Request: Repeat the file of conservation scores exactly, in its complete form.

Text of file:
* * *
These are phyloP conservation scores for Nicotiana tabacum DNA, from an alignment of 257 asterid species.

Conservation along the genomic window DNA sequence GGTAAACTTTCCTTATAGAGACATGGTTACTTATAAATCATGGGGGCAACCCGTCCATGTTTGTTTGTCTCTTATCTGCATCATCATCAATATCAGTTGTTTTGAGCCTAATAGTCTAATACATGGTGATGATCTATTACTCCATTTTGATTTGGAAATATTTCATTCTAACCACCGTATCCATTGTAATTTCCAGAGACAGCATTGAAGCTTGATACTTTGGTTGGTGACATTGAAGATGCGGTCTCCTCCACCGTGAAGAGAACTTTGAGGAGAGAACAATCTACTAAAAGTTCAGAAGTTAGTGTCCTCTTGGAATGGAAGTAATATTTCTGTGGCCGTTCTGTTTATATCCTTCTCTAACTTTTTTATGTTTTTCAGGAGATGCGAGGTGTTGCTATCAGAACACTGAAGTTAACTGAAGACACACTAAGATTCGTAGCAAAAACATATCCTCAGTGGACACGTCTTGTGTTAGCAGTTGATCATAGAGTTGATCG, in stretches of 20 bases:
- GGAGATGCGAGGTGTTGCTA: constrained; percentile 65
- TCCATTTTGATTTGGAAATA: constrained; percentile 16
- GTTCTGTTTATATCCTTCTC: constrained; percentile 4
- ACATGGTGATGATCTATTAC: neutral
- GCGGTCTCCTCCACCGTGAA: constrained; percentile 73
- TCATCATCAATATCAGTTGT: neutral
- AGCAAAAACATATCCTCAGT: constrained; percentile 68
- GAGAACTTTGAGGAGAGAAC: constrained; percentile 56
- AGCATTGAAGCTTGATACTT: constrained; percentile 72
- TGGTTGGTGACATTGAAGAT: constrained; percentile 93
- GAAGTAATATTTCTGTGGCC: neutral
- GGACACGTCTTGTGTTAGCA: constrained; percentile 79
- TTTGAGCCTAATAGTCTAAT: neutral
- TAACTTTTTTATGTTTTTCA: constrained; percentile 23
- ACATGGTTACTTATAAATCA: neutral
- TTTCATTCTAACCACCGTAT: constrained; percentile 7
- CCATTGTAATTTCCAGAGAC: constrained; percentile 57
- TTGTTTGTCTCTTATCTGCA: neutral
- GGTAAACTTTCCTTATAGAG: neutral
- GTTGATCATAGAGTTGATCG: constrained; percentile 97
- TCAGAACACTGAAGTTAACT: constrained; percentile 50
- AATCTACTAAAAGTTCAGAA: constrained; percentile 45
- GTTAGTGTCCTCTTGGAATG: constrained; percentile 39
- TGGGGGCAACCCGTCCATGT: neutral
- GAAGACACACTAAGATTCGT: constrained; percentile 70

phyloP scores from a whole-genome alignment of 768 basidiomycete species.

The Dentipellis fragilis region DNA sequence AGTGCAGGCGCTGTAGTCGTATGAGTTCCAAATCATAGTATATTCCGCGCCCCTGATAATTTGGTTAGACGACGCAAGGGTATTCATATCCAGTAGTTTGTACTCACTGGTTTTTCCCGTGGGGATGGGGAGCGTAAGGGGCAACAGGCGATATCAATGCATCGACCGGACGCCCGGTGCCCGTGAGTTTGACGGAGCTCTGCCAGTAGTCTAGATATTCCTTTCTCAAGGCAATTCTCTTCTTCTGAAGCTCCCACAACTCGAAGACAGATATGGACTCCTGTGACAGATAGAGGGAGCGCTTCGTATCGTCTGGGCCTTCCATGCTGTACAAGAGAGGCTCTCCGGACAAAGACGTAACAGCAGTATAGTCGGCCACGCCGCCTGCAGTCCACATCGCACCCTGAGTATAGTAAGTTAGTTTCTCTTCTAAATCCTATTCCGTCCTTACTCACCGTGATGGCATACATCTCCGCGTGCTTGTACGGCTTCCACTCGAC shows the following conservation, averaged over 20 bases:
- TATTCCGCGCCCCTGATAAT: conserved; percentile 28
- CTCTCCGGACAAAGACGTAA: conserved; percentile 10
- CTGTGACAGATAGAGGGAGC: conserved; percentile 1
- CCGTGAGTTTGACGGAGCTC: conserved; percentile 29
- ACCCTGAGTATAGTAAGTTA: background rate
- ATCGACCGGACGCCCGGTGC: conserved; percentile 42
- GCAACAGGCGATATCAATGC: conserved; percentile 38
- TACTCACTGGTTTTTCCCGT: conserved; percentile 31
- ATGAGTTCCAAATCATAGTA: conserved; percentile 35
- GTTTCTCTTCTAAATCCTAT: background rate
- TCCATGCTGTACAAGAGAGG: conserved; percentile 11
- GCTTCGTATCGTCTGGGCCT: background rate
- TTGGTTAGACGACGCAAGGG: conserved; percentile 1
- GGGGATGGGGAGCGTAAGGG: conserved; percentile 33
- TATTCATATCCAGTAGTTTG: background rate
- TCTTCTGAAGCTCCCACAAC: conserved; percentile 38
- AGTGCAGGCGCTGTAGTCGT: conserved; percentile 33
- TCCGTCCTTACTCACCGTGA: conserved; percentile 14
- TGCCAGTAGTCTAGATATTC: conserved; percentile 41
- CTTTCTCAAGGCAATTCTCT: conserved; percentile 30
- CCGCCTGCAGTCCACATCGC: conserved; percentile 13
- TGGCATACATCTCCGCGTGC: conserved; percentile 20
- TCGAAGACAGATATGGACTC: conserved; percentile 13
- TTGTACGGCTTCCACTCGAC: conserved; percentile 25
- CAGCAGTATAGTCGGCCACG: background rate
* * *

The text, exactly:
These are phyloP conservation scores for Nicotiana tabacum DNA, from an alignment of 257 asterid species.

Conservation along the genomic window DNA sequence GGTAAACTTTCCTTATAGAGACATGGTTACTTATAAATCATGGGGGCAACCCGTCCATGTTTGTTTGTCTCTTATCTGCATCATCATCAATATCAGTTGTTTTGAGCCTAATAGTCTAATACATGGTGATGATCTATTACTCCATTTTGATTTGGAAATATTTCATTCTAACCACCGTATCCATTGTAATTTCCAGAGACAGCATTGAAGCTTGATACTTTGGTTGGTGACATTGAAGATGCGGTCTCCTCCACCGTGAAGAGAACTTTGAGGAGAGAACAATCTACTAAAAGTTCAGAAGTTAGTGTCCTCTTGGAATGGAAGTAATATTTCTGTGGCCGTTCTGTTTATATCCTTCTCTAACTTTTTTATGTTTTTCAGGAGATGCGAGGTGTTGCTATCAGAACACTGAAGTTAACTGAAGACACACTAAGATTCGTAGCAAAAACATATCCTCAGTGGACACGTCTTGTGTTAGCAGTTGATCATAGAGTTGATCG, in stretches of 20 bases:
- GGAGATGCGAGGTGTTGCTA: constrained; percentile 65
- TCCATTTTGATTTGGAAATA: constrained; percentile 16
- GTTCTGTTTATATCCTTCTC: constrained; percentile 4
- ACATGGTGATGATCTATTAC: neutral
- GCGGTCTCCTCCACCGTGAA: constrained; percentile 73
- TCATCATCAATATCAGTTGT: neutral
- AGCAAAAACATATCCTCAGT: constrained; percentile 68
- GAGAACTTTGAGGAGAGAAC: constrained; percentile 56
- AGCATTGAAGCTTGATACTT: constrained; percentile 72
- TGGTTGGTGACATTGAAGAT: constrained; percentile 93
- GAAGTAATATTTCTGTGGCC: neutral
- GGACACGTCTTGTGTTAGCA: constrained; percentile 79
- TTTGAGCCTAATAGTCTAAT: neutral
- TAACTTTTTTATGTTTTTCA: constrained; percentile 23
- ACATGGTTACTTATAAATCA: neutral
- TTTCATTCTAACCACCGTAT: constrained; percentile 7
- CCATTGTAATTTCCAGAGAC: constrained; percentile 57
- TTGTTTGTCTCTTATCTGCA: neutral
- GGTAAACTTTCCTTATAGAG: neutral
- GTTGATCATAGAGTTGATCG: constrained; percentile 97
- TCAGAACACTGAAGTTAACT: constrained; percentile 50
- AATCTACTAAAAGTTCAGAA: constrained; percentile 45
- GTTAGTGTCCTCTTGGAATG: constrained; percentile 39
- TGGGGGCAACCCGTCCATGT: neutral
- GAAGACACACTAAGATTCGT: constrained; percentile 70

phyloP scores from a whole-genome alignment of 768 basidiomycete species.

The Dentipellis fragilis region DNA sequence AGTGCAGGCGCTGTAGTCGTATGAGTTCCAAATCATAGTATATTCCGCGCCCCTGATAATTTGGTTAGACGACGCAAGGGTATTCATATCCAGTAGTTTGTACTCACTGGTTTTTCCCGTGGGGATGGGGAGCGTAAGGGGCAACAGGCGATATCAATGCATCGACCGGACGCCCGGTGCCCGTGAGTTTGACGGAGCTCTGCCAGTAGTCTAGATATTCCTTTCTCAAGGCAATTCTCTTCTTCTGAAGCTCCCACAACTCGAAGACAGATATGGACTCCTGTGACAGATAGAGGGAGCGCTTCGTATCGTCTGGGCCTTCCATGCTGTACAAGAGAGGCTCTCCGGACAAAGACGTAACAGCAGTATAGTCGGCCACGCCGCCTGCAGTCCACATCGCACCCTGAGTATAGTAAGTTAGTTTCTCTTCTAAATCCTATTCCGTCCTTACTCACCGTGATGGCATACATCTCCGCGTGCTTGTACGGCTTCCACTCGAC shows the following conservation, averaged over 20 bases:
- TATTCCGCGCCCCTGATAAT: conserved; percentile 28
- CTCTCCGGACAAAGACGTAA: conserved; percentile 10
- CTGTGACAGATAGAGGGAGC: conserved; percentile 1
- CCGTGAGTTTGACGGAGCTC: conserved; percentile 29
- ACCCTGAGTATAGTAAGTTA: background rate
- ATCGACCGGACGCCCGGTGC: conserved; percentile 42
- GCAACAGGCGATATCAATGC: conserved; percentile 38
- TACTCACTGGTTTTTCCCGT: conserved; percentile 31
- ATGAGTTCCAAATCATAGTA: conserved; percentile 35
- GTTTCTCTTCTAAATCCTAT: background rate
- TCCATGCTGTACAAGAGAGG: conserved; percentile 11
- GCTTCGTATCGTCTGGGCCT: background rate
- TTGGTTAGACGACGCAAGGG: conserved; percentile 1
- GGGGATGGGGAGCGTAAGGG: conserved; percentile 33
- TATTCATATCCAGTAGTTTG: background rate
- TCTTCTGAAGCTCCCACAAC: conserved; percentile 38
- AGTGCAGGCGCTGTAGTCGT: conserved; percentile 33
- TCCGTCCTTACTCACCGTGA: conserved; percentile 14
- TGCCAGTAGTCTAGATATTC: conserved; percentile 41
- CTTTCTCAAGGCAATTCTCT: conserved; percentile 30
- CCGCCTGCAGTCCACATCGC: conserved; percentile 13
- TGGCATACATCTCCGCGTGC: conserved; percentile 20
- TCGAAGACAGATATGGACTC: conserved; percentile 13
- TTGTACGGCTTCCACTCGAC: conserved; percentile 25
- CAGCAGTATAGTCGGCCACG: background rate